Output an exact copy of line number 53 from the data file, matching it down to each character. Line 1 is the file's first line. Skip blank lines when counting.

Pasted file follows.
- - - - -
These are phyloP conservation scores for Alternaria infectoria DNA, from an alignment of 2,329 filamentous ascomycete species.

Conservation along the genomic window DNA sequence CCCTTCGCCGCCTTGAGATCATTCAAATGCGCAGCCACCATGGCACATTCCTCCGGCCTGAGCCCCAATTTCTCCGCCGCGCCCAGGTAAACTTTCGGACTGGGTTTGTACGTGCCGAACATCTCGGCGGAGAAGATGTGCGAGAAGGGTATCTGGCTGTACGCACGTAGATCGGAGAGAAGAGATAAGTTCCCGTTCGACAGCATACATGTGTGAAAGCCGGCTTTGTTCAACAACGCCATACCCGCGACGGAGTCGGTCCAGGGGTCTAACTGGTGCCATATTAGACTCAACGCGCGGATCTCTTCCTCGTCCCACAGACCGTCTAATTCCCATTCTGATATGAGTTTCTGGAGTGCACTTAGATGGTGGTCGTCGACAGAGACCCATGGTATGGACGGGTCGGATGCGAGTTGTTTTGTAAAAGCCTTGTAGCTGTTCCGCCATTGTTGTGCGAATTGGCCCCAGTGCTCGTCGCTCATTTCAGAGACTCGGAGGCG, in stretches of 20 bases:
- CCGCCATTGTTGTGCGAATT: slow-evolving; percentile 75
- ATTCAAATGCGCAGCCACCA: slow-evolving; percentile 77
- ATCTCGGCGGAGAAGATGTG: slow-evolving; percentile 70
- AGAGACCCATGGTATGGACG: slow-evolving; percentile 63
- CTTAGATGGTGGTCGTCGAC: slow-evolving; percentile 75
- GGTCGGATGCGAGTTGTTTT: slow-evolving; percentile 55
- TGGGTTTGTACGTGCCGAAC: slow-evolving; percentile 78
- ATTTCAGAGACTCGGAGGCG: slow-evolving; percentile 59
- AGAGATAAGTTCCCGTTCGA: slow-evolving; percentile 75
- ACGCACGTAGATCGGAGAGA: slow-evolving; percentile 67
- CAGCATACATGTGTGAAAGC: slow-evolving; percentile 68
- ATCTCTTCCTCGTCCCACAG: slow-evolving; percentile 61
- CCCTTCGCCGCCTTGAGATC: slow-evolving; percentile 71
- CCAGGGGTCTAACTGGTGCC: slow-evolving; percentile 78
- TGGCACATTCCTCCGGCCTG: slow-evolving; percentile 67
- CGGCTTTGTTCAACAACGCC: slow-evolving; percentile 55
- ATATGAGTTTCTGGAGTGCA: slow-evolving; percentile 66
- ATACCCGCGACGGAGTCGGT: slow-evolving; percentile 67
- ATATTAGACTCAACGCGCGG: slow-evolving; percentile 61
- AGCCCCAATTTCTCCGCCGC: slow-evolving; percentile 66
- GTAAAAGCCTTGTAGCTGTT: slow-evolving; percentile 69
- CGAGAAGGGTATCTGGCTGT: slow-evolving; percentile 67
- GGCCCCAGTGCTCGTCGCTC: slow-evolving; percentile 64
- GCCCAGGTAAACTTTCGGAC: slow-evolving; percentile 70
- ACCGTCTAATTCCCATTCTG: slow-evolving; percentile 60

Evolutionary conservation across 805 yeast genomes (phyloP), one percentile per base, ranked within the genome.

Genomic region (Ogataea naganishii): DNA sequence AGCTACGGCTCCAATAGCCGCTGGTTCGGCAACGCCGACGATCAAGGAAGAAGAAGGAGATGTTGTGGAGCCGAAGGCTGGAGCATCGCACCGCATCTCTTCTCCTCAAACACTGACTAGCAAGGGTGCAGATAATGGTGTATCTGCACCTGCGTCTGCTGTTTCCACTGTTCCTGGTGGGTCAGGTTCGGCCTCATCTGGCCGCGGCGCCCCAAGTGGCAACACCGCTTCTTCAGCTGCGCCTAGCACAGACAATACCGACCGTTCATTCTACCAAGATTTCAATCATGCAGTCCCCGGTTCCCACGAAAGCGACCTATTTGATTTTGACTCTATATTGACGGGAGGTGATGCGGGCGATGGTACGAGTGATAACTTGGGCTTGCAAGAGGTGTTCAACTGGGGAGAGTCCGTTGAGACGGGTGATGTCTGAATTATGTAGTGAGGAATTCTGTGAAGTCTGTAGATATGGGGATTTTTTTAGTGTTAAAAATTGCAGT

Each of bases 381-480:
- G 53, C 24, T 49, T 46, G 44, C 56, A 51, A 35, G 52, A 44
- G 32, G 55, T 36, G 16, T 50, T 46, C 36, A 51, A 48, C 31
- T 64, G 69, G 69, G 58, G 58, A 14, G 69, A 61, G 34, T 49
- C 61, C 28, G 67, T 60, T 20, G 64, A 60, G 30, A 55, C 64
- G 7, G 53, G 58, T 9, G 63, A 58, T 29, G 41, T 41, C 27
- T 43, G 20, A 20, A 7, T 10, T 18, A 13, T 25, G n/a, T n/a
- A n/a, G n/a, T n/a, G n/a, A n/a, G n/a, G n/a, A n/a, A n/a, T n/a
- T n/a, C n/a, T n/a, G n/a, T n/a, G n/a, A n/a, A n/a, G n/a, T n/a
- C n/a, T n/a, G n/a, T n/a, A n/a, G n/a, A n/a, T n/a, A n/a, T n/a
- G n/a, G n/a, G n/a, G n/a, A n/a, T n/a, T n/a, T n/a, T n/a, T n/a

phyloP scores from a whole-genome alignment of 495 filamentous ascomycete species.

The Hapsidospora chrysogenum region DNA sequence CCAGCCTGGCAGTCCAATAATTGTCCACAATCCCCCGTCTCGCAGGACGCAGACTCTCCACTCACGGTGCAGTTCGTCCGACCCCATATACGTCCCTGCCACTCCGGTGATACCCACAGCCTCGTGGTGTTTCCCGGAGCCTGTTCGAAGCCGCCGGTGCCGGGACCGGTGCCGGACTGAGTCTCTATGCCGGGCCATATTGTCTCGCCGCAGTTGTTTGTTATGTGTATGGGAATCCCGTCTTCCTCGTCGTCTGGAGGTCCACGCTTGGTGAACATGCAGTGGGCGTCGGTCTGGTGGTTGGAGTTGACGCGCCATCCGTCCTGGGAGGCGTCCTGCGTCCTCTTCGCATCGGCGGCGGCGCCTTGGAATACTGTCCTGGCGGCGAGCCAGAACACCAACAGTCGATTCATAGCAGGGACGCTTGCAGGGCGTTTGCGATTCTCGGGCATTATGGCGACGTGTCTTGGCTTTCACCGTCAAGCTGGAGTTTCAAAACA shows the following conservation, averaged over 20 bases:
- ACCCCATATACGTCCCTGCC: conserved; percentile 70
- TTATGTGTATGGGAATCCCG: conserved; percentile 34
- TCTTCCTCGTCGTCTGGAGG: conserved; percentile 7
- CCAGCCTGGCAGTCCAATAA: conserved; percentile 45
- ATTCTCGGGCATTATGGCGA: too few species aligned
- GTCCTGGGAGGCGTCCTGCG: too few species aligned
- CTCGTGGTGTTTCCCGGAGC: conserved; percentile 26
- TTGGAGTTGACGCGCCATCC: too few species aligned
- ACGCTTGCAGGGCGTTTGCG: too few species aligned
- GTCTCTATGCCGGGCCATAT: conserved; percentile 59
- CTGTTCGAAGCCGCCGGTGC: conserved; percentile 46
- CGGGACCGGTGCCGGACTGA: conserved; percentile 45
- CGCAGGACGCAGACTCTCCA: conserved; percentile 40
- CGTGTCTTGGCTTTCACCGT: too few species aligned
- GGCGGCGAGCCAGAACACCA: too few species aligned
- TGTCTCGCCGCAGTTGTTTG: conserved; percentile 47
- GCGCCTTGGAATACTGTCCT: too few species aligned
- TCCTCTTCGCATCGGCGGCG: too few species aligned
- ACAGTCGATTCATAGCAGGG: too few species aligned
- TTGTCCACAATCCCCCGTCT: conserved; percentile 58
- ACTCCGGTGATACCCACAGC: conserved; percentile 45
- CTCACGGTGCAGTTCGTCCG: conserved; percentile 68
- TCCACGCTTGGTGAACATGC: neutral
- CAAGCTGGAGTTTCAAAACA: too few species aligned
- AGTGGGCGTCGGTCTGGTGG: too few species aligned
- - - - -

- CTGTTCGAAGCCGCCGGTGC: conserved; percentile 46